A talented singer-songwriter whose personal demons eclipsed his art, Pete Doherty broke out alongside his friend Carl Barât with The Libertines. Powered by Doherty's potent songwriting, the band dazzled critics and fans with songs like "Up the Bracket," "Time for Heroes" and "Can't Stand Me Now." While stepping out on his own to collaborate on hits like "For Lovers" with Wolfman and "Prangin' Out" with The Streets, Doherty's drug use and erratic behavior derailed The Libertines and he rebounded with a new group, Babyshambles. While dating and musically collaborating with supermodel Kate Moss, Doherty achieved major label success and critical praise with his band, charting the hit "F*** Forever." After splitting with Moss and a brief engagement to model Irina Lazareanu, Doherty went solo with the masterful Grace/Wastelands. Despite his musical gifts and acclaimed output, Doherty was best known worldwide for his frequent stints in prison, failed attempts at rehab, and seemingly death's-door photos of him strung out on heroin, crack and cocaine. When fellow troubled soul and addict Amy Winehouse died in 2011, many worried he might be next. Although critics noted exceptional beauty and talent in the music, writings and art he created, Pete Doherty struggled to ensure that his ultimate legacy would reflect his body of work and not just his painful-to-watch battles with substance abuse and jail time.
Born March 12, 1979 in Hexham, Northumberland, England, Peter Doherty grew up a British Army brat, living throughout the United Kingdom and Europe. Evidencing a passion and talent for literature, Doherty won a poetry competition at 16 which earned him a tour of Russia. After high school, he moved to London to live with his grandmother and took a job filling graves in a cemetery while studying English literature at the University of London. He dropped out after a year and moved in with friend and fellow aspiring musician, Carl Barât. The two formed a band called The Libertines and began to build an excellent reputation, in great part due to Doherty's songwriting ability. Rising from cult success to mainstream acclaim, their debut album, 2002's Up the Bracket was showered with critical praise and cited as one of the greatest sets of the era, launching the title track and the hit "Time for Heroes."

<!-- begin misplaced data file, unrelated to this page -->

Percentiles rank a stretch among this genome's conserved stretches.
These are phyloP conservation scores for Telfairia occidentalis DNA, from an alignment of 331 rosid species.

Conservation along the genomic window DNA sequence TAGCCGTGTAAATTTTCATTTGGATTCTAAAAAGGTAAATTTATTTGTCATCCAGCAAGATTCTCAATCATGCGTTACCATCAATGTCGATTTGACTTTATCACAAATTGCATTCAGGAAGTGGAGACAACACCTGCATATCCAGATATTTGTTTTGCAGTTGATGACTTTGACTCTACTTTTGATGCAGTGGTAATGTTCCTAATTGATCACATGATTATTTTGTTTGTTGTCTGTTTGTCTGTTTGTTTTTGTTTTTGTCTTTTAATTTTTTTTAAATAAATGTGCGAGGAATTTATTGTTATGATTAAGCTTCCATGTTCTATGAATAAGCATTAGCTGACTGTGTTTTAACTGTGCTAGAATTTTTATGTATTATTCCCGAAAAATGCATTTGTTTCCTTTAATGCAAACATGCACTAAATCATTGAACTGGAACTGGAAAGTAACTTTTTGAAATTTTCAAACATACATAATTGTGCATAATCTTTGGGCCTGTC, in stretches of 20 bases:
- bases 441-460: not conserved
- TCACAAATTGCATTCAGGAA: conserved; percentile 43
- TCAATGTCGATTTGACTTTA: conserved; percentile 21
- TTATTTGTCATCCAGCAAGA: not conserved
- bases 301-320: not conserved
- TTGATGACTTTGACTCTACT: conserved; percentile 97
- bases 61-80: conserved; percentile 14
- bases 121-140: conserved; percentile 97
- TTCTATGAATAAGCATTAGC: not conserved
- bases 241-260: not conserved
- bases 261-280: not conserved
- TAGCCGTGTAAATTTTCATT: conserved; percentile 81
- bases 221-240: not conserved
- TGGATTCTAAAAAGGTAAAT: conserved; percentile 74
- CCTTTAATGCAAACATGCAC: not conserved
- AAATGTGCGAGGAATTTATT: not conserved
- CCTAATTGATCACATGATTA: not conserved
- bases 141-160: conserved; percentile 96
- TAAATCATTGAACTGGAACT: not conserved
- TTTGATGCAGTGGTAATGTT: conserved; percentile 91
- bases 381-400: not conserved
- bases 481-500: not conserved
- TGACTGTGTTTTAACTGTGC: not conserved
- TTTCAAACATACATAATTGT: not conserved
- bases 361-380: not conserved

Although he was in an enviable professional position, Doherty had escalated his drug use to the point where it caused the other band members to cut him out, and he was arrested and jailed in 2003 for burgling Barât's apartment. The two eventually made up, and after Doherty's release, the band reformed and the troubled singer-songwriter made an unsuccessful attempt to complete rehab. His personal life was complicated further when he fathered a son with singer Lisa Moorish in 2003, but he chose not to remain actively in the child's life. The band's second album, a self-titled set, was released against this background in 2004, and thrillingly captured the clashes between Barât and Doherty. Shooting straight to No. 1 on the charts, the album spun off the singles "Can't Stand Me Now" and "What Became of the Likely Lads" as well as the popular deep cut "Arbeit Macht Frei." However, Doherty's addictions destroyed any chance of the band staying together, and they effectively disbanded that same year despite their success on the charts.